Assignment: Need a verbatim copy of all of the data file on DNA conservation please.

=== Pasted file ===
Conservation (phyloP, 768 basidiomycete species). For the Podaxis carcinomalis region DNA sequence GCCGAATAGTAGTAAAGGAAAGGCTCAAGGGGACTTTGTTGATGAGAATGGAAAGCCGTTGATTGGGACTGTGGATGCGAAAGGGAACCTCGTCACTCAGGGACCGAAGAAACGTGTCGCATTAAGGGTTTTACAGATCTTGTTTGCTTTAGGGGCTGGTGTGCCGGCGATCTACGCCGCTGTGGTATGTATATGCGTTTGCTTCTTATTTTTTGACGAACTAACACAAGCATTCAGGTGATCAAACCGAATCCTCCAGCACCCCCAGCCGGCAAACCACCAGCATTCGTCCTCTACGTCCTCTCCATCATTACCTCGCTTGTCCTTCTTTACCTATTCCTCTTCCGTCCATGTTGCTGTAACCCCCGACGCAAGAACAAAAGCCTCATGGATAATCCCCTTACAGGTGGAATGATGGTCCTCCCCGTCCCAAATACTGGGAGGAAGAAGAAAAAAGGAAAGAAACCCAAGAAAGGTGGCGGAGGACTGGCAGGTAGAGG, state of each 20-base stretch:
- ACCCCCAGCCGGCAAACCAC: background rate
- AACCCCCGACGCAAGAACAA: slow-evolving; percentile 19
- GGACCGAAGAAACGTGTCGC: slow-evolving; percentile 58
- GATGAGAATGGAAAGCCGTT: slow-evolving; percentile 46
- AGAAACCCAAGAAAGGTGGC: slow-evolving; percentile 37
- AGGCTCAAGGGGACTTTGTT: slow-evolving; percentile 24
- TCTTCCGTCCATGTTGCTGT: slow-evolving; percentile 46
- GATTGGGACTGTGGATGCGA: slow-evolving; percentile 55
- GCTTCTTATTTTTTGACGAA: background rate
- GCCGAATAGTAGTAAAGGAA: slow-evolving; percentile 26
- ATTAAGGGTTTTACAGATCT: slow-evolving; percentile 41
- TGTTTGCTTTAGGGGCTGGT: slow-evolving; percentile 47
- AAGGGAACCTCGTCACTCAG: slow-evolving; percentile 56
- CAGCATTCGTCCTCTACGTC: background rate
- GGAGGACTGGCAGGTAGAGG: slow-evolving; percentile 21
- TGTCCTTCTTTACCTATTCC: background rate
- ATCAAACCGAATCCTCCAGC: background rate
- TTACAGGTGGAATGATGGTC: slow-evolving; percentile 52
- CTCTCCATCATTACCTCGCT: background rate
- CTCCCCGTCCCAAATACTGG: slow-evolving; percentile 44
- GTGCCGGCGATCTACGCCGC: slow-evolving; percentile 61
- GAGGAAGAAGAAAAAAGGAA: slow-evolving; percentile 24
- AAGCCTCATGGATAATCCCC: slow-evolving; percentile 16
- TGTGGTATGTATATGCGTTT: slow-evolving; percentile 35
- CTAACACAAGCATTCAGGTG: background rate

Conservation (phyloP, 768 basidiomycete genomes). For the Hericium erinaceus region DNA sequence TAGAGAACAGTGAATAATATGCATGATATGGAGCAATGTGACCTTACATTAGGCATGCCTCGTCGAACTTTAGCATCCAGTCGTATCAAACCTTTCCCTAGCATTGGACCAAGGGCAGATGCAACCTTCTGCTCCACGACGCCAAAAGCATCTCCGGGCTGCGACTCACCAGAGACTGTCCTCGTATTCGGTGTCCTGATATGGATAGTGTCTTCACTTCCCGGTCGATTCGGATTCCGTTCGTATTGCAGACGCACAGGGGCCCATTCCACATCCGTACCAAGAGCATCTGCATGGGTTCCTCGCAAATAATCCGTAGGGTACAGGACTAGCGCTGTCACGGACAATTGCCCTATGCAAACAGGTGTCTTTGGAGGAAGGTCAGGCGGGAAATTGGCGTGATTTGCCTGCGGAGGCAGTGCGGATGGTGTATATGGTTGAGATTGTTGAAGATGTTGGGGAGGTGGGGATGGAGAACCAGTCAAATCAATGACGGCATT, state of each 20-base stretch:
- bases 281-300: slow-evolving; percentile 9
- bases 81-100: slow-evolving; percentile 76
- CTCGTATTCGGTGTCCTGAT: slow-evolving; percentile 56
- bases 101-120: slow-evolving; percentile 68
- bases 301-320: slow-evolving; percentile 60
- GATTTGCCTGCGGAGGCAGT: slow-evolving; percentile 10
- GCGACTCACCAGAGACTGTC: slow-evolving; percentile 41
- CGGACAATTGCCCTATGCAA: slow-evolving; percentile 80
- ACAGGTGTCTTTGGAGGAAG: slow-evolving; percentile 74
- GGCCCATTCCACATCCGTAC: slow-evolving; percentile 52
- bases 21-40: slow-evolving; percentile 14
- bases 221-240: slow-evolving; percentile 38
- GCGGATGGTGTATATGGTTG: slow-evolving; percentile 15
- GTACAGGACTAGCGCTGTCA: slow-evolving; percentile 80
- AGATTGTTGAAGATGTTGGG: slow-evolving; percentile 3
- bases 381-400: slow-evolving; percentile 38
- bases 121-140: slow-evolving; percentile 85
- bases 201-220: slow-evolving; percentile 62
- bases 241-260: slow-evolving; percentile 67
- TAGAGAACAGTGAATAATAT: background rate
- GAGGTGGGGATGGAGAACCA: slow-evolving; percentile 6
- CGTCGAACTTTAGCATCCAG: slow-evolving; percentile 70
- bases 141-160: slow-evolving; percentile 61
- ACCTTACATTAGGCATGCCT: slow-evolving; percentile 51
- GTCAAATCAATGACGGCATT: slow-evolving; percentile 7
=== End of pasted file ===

Conservation (phyloP, 768 basidiomycete species). For the Podaxis carcinomalis region DNA sequence GCCGAATAGTAGTAAAGGAAAGGCTCAAGGGGACTTTGTTGATGAGAATGGAAAGCCGTTGATTGGGACTGTGGATGCGAAAGGGAACCTCGTCACTCAGGGACCGAAGAAACGTGTCGCATTAAGGGTTTTACAGATCTTGTTTGCTTTAGGGGCTGGTGTGCCGGCGATCTACGCCGCTGTGGTATGTATATGCGTTTGCTTCTTATTTTTTGACGAACTAACACAAGCATTCAGGTGATCAAACCGAATCCTCCAGCACCCCCAGCCGGCAAACCACCAGCATTCGTCCTCTACGTCCTCTCCATCATTACCTCGCTTGTCCTTCTTTACCTATTCCTCTTCCGTCCATGTTGCTGTAACCCCCGACGCAAGAACAAAAGCCTCATGGATAATCCCCTTACAGGTGGAATGATGGTCCTCCCCGTCCCAAATACTGGGAGGAAGAAGAAAAAAGGAAAGAAACCCAAGAAAGGTGGCGGAGGACTGGCAGGTAGAGG, state of each 20-base stretch:
- ACCCCCAGCCGGCAAACCAC: background rate
- AACCCCCGACGCAAGAACAA: slow-evolving; percentile 19
- GGACCGAAGAAACGTGTCGC: slow-evolving; percentile 58
- GATGAGAATGGAAAGCCGTT: slow-evolving; percentile 46
- AGAAACCCAAGAAAGGTGGC: slow-evolving; percentile 37
- AGGCTCAAGGGGACTTTGTT: slow-evolving; percentile 24
- TCTTCCGTCCATGTTGCTGT: slow-evolving; percentile 46
- GATTGGGACTGTGGATGCGA: slow-evolving; percentile 55
- GCTTCTTATTTTTTGACGAA: background rate
- GCCGAATAGTAGTAAAGGAA: slow-evolving; percentile 26
- ATTAAGGGTTTTACAGATCT: slow-evolving; percentile 41
- TGTTTGCTTTAGGGGCTGGT: slow-evolving; percentile 47
- AAGGGAACCTCGTCACTCAG: slow-evolving; percentile 56
- CAGCATTCGTCCTCTACGTC: background rate
- GGAGGACTGGCAGGTAGAGG: slow-evolving; percentile 21
- TGTCCTTCTTTACCTATTCC: background rate
- ATCAAACCGAATCCTCCAGC: background rate
- TTACAGGTGGAATGATGGTC: slow-evolving; percentile 52
- CTCTCCATCATTACCTCGCT: background rate
- CTCCCCGTCCCAAATACTGG: slow-evolving; percentile 44
- GTGCCGGCGATCTACGCCGC: slow-evolving; percentile 61
- GAGGAAGAAGAAAAAAGGAA: slow-evolving; percentile 24
- AAGCCTCATGGATAATCCCC: slow-evolving; percentile 16
- TGTGGTATGTATATGCGTTT: slow-evolving; percentile 35
- CTAACACAAGCATTCAGGTG: background rate

Conservation (phyloP, 768 basidiomycete genomes). For the Hericium erinaceus region DNA sequence TAGAGAACAGTGAATAATATGCATGATATGGAGCAATGTGACCTTACATTAGGCATGCCTCGTCGAACTTTAGCATCCAGTCGTATCAAACCTTTCCCTAGCATTGGACCAAGGGCAGATGCAACCTTCTGCTCCACGACGCCAAAAGCATCTCCGGGCTGCGACTCACCAGAGACTGTCCTCGTATTCGGTGTCCTGATATGGATAGTGTCTTCACTTCCCGGTCGATTCGGATTCCGTTCGTATTGCAGACGCACAGGGGCCCATTCCACATCCGTACCAAGAGCATCTGCATGGGTTCCTCGCAAATAATCCGTAGGGTACAGGACTAGCGCTGTCACGGACAATTGCCCTATGCAAACAGGTGTCTTTGGAGGAAGGTCAGGCGGGAAATTGGCGTGATTTGCCTGCGGAGGCAGTGCGGATGGTGTATATGGTTGAGATTGTTGAAGATGTTGGGGAGGTGGGGATGGAGAACCAGTCAAATCAATGACGGCATT, state of each 20-base stretch:
- bases 281-300: slow-evolving; percentile 9
- bases 81-100: slow-evolving; percentile 76
- CTCGTATTCGGTGTCCTGAT: slow-evolving; percentile 56
- bases 101-120: slow-evolving; percentile 68
- bases 301-320: slow-evolving; percentile 60
- GATTTGCCTGCGGAGGCAGT: slow-evolving; percentile 10
- GCGACTCACCAGAGACTGTC: slow-evolving; percentile 41
- CGGACAATTGCCCTATGCAA: slow-evolving; percentile 80
- ACAGGTGTCTTTGGAGGAAG: slow-evolving; percentile 74
- GGCCCATTCCACATCCGTAC: slow-evolving; percentile 52
- bases 21-40: slow-evolving; percentile 14
- bases 221-240: slow-evolving; percentile 38
- GCGGATGGTGTATATGGTTG: slow-evolving; percentile 15
- GTACAGGACTAGCGCTGTCA: slow-evolving; percentile 80
- AGATTGTTGAAGATGTTGGG: slow-evolving; percentile 3
- bases 381-400: slow-evolving; percentile 38
- bases 121-140: slow-evolving; percentile 85
- bases 201-220: slow-evolving; percentile 62
- bases 241-260: slow-evolving; percentile 67
- TAGAGAACAGTGAATAATAT: background rate
- GAGGTGGGGATGGAGAACCA: slow-evolving; percentile 6
- CGTCGAACTTTAGCATCCAG: slow-evolving; percentile 70
- bases 141-160: slow-evolving; percentile 61
- ACCTTACATTAGGCATGCCT: slow-evolving; percentile 51
- GTCAAATCAATGACGGCATT: slow-evolving; percentile 7